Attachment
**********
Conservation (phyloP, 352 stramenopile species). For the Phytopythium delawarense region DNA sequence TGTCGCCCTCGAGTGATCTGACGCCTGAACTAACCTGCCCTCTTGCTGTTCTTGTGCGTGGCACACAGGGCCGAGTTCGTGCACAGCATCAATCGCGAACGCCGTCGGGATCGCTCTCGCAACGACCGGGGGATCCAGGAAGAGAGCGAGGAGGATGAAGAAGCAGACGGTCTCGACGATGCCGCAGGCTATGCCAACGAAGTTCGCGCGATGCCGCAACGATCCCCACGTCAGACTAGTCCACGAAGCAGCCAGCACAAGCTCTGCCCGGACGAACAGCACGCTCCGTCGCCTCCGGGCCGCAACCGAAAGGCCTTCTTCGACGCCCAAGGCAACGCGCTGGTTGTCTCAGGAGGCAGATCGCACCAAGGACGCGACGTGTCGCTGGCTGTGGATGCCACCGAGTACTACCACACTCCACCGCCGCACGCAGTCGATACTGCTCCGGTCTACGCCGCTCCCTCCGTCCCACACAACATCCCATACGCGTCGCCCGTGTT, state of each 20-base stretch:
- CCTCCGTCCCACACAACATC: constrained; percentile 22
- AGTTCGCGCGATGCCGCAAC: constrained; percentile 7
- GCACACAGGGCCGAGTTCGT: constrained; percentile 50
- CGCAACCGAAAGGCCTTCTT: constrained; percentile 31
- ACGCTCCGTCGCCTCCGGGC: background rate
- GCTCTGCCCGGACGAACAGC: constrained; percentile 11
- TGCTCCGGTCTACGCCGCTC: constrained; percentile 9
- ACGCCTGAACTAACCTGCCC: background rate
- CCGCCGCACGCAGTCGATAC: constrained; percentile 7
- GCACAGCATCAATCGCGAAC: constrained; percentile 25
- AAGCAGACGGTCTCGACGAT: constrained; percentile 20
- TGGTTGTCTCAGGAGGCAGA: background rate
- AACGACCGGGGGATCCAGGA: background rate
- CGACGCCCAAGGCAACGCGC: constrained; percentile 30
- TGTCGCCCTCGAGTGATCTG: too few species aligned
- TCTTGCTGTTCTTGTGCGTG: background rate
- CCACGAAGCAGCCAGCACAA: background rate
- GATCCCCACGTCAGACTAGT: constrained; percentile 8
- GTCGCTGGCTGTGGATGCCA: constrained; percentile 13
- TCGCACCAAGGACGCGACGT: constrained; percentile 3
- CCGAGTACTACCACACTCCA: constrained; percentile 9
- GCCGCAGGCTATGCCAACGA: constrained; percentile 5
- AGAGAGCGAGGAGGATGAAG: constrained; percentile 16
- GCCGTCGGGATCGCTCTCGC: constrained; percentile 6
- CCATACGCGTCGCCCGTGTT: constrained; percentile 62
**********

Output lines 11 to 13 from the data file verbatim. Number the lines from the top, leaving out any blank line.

- GCACAGCATCAATCGCGAAC: constrained; percentile 25
- AAGCAGACGGTCTCGACGAT: constrained; percentile 20
- TGGTTGTCTCAGGAGGCAGA: background rate